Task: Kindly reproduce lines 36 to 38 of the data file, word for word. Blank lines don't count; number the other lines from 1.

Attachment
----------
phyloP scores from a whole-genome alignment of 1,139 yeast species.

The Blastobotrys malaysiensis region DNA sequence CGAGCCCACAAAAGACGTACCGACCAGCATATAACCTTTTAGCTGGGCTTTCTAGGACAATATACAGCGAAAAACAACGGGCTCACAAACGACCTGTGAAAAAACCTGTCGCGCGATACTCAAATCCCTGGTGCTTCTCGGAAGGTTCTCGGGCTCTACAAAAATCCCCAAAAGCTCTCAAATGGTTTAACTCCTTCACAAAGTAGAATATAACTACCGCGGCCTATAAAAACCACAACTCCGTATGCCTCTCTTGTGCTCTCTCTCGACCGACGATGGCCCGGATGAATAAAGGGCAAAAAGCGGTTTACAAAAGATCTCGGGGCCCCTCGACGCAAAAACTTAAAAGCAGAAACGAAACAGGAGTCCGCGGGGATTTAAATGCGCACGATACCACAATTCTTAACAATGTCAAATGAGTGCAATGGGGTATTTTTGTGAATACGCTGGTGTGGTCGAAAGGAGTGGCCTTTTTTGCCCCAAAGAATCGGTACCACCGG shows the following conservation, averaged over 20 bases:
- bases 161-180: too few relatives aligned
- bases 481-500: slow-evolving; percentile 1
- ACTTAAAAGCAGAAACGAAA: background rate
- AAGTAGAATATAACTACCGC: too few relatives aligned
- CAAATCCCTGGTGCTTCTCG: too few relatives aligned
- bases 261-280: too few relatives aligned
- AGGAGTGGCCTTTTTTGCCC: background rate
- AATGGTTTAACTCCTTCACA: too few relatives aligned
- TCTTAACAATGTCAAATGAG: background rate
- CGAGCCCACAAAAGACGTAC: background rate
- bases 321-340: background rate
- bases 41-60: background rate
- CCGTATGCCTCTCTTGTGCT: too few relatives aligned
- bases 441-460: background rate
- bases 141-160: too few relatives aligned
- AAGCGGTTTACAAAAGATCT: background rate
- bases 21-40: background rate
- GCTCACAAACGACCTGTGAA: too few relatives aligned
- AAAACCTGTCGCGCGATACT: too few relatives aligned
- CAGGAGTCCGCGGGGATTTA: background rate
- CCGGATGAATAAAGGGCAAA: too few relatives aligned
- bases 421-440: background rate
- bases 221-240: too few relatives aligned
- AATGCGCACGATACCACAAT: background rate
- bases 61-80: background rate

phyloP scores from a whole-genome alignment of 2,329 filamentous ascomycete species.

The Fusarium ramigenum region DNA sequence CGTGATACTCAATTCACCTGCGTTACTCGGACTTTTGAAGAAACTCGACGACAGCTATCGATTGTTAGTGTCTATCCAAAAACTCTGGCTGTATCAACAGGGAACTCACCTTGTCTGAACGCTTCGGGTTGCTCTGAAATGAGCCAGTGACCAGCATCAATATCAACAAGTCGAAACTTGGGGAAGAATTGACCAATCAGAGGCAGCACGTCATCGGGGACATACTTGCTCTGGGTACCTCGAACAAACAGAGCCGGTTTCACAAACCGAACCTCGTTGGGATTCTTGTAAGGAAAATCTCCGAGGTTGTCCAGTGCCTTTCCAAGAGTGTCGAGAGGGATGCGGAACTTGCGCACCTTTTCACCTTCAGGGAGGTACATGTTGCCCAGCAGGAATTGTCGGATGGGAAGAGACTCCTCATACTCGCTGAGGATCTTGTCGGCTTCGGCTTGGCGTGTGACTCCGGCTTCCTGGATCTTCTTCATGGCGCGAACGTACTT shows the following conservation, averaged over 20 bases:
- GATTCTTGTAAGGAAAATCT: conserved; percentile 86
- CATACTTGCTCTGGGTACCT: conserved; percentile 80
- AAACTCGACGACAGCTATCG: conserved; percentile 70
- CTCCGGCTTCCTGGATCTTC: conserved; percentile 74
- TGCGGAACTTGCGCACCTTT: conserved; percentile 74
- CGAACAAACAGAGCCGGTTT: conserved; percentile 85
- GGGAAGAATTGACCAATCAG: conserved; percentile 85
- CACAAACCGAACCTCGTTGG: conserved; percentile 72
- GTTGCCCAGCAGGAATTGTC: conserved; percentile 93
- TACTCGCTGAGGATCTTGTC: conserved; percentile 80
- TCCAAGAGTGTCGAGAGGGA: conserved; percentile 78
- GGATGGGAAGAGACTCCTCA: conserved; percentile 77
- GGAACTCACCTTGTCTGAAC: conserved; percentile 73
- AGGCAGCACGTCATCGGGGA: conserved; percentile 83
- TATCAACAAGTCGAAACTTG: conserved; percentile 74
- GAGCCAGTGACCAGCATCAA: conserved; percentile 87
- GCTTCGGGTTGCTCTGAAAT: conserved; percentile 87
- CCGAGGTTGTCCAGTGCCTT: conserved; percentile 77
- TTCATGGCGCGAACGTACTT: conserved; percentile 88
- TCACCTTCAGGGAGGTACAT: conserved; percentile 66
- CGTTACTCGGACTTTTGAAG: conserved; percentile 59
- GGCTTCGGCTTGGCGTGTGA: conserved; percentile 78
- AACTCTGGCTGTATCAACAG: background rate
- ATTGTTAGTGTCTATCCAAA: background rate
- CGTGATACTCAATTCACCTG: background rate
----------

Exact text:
- GGGAAGAATTGACCAATCAG: conserved; percentile 85
- CACAAACCGAACCTCGTTGG: conserved; percentile 72
- GTTGCCCAGCAGGAATTGTC: conserved; percentile 93